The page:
Dan Inosanto: Master Teacher

Adult Martial Arts in Austin - Austin Impact Jeet Kune Do

Dan Inosanto is one of the most inspirational men in the martial arts world.

His love of martial arts and thirst for learning have put him among the most influential teachers alive.

He was a black belt in American Kenpo under its founder when he met Bruce Lee in 1964.

Bruce Lee
Lee agreed to teach Dan in exchange for being Bruce’s “fall guy” (the guy who gets thrown around) during demonstrations.

They became best friends as well as training partners, and Dan became the highest ranking instructor in Jeet Kune Do under Bruce Lee.

Although Bruce was Dan’s Sifu, the exchange was a two-way street.

Dan introduced Bruce to the nunchakus, going on to say that Lee learned them so quick it was “as if he had been doing it his whole life”.

 

Teaching Jeet Kune Do
Bruce Lee was always hesitant about teaching large groups of people because he felt that it was too easy to lose the essence of the art without a closer, one-on-one, mentorship with the student.

So, shortly after moving to Hong Kong to work on his movies, he asked Dan to close the JKD school and to only teach the art in private.

Dan reluctantly did so, teaching instead what he called “JKD Concepts” to his larger classes and reserving the direct art of Lee for his small “Backyard Group”.

One of these original Backyard Group members was Sifu Chris Kent, the youngest and final member of the group and the man who went on to become my teacher and mentor.

Here’s what Sifu Kent had to say about Dan Inosanto as an instructor in an interview I did with him several years back:

 

 

 

The Game of Death
Shortly before his death, Bruce invited his old friend and student to Hong Kong to film a fight scene with him in a movie he was going to call “The Game of Death”.

The movie was never finished, but the fight scene is epic — demonstrating the two men’s skills as they duel with both sticks and nunchakus.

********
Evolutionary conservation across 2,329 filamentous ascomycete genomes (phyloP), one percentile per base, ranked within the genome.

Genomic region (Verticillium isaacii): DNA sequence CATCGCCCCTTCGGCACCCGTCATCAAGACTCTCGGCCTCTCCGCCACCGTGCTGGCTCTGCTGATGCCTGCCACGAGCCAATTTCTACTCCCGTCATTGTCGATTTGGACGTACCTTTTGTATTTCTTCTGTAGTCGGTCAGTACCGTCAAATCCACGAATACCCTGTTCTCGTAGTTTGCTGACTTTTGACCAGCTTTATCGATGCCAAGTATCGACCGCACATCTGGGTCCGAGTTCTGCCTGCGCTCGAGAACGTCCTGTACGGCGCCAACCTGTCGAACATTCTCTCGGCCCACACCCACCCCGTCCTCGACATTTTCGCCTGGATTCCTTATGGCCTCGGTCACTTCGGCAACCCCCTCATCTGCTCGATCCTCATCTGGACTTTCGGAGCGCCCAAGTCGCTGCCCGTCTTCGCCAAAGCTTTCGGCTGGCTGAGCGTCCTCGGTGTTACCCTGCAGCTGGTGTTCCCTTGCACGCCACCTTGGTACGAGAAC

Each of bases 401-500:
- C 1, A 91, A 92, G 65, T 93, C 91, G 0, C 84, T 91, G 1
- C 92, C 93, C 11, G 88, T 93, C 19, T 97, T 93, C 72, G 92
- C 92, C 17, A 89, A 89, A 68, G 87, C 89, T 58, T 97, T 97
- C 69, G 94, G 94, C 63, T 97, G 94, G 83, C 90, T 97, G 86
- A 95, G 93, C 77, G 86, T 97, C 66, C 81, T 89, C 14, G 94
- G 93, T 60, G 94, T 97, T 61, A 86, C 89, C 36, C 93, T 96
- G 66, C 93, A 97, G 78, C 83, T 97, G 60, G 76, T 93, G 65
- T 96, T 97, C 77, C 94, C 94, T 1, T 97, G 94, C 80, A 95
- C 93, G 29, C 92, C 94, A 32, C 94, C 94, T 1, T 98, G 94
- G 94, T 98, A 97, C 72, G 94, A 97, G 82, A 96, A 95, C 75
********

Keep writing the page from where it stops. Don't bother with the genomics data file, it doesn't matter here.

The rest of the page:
I imagine they had as much fun filming that fight as they had back in the days of training together as teacher and student.

You can watch some of the fight scene by clicking on this photo:

 

Btw, those Bruce Lee sounds were actually done by a young Sifu Kent 🙂

What Makes Dan Great
What most inspires me about Dan Inosanto is that he’s like a sponge when it comes to martial arts.

He just soaks up everything he can.

It shows in his teaching, his talking, and his training.

Besides being the most widely recognized Jeet Kune Do instructor next to Bruce Lee, he is also one of the most respected instructors in the Filipino weapons-based systems of Kali, Escrima, Arnis, and Silat.

It’s thanks to him that these arts are as widely recognized in the States as they are today, and it’s he who sought out the various masters of these arts and began synthesizing them into a complete and cohesive system known to most of us now as FMA (Filipino Martial Arts).

He was asked to share his system in a special demonstration put on by the Smithsonian Institute.

You can watch a part of this amazing demonstration here:

 

 

 

 

One of the toughest battles most of us face is with our own egos.

Not only is Dan an inspiration of letting go of ego and keeping a “Beginner’s Mind”, but he guided his students to do the same–something that not many teachers do for fear of losing their students.

He’s always brought in the best of the best so that his students could learn the same way he did, direct from the source.

He’s brought in Wing Chun, Muay Thai, and BJJ masters (among others) to teach their styles.

In fact, at almost 80 years old, Dan Inosanto recently received his Black Belt in BJJ under one of the most recognized families next to the Gracies–the Machados.

He was named “Man of The Year” by Black Belt Magazine in 1996.

Though his humility has kept him somewhat hidden in the background–despite being one of the most pivotal men in modern martial arts history–those in the know hold him in the highest regard and revere him as a man every bit as amazing as Bruce Lee in his own right.

“The practice of a martial art should be a practice of love.”

–Dan Inosanto



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